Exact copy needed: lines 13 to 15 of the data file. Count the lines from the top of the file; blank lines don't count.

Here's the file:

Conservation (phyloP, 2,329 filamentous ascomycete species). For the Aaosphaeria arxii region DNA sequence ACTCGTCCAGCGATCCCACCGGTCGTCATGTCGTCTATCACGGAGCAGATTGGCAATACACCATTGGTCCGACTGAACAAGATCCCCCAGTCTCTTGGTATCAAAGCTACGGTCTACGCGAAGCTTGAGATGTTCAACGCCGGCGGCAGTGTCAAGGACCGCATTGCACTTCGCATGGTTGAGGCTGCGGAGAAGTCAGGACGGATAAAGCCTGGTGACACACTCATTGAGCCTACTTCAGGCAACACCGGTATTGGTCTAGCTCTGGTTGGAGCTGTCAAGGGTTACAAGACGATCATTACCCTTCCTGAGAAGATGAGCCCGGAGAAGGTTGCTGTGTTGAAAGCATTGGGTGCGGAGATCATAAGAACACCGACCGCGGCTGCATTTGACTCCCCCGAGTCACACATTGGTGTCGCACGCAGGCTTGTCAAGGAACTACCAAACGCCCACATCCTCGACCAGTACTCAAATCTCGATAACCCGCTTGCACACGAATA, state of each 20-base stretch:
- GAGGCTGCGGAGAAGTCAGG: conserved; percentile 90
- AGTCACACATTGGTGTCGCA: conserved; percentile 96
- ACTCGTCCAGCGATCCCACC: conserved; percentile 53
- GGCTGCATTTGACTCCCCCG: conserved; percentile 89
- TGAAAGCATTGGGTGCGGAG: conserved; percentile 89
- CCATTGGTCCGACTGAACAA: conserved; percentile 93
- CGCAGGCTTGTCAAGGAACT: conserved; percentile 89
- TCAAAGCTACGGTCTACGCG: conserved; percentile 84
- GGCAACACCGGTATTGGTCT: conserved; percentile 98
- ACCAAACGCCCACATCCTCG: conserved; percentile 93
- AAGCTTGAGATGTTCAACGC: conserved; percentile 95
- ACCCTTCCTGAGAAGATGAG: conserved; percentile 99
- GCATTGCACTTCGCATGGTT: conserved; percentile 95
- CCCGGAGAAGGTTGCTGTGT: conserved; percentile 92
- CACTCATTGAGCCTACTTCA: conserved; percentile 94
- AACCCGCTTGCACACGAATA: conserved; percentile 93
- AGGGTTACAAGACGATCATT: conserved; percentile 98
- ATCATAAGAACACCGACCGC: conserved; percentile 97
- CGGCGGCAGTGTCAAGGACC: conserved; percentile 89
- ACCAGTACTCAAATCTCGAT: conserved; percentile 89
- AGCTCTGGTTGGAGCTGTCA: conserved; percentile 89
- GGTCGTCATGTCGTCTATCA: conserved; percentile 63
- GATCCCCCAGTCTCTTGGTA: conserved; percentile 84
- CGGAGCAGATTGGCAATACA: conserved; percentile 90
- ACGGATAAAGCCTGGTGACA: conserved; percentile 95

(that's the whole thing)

- ACCCTTCCTGAGAAGATGAG: conserved; percentile 99
- GCATTGCACTTCGCATGGTT: conserved; percentile 95
- CCCGGAGAAGGTTGCTGTGT: conserved; percentile 92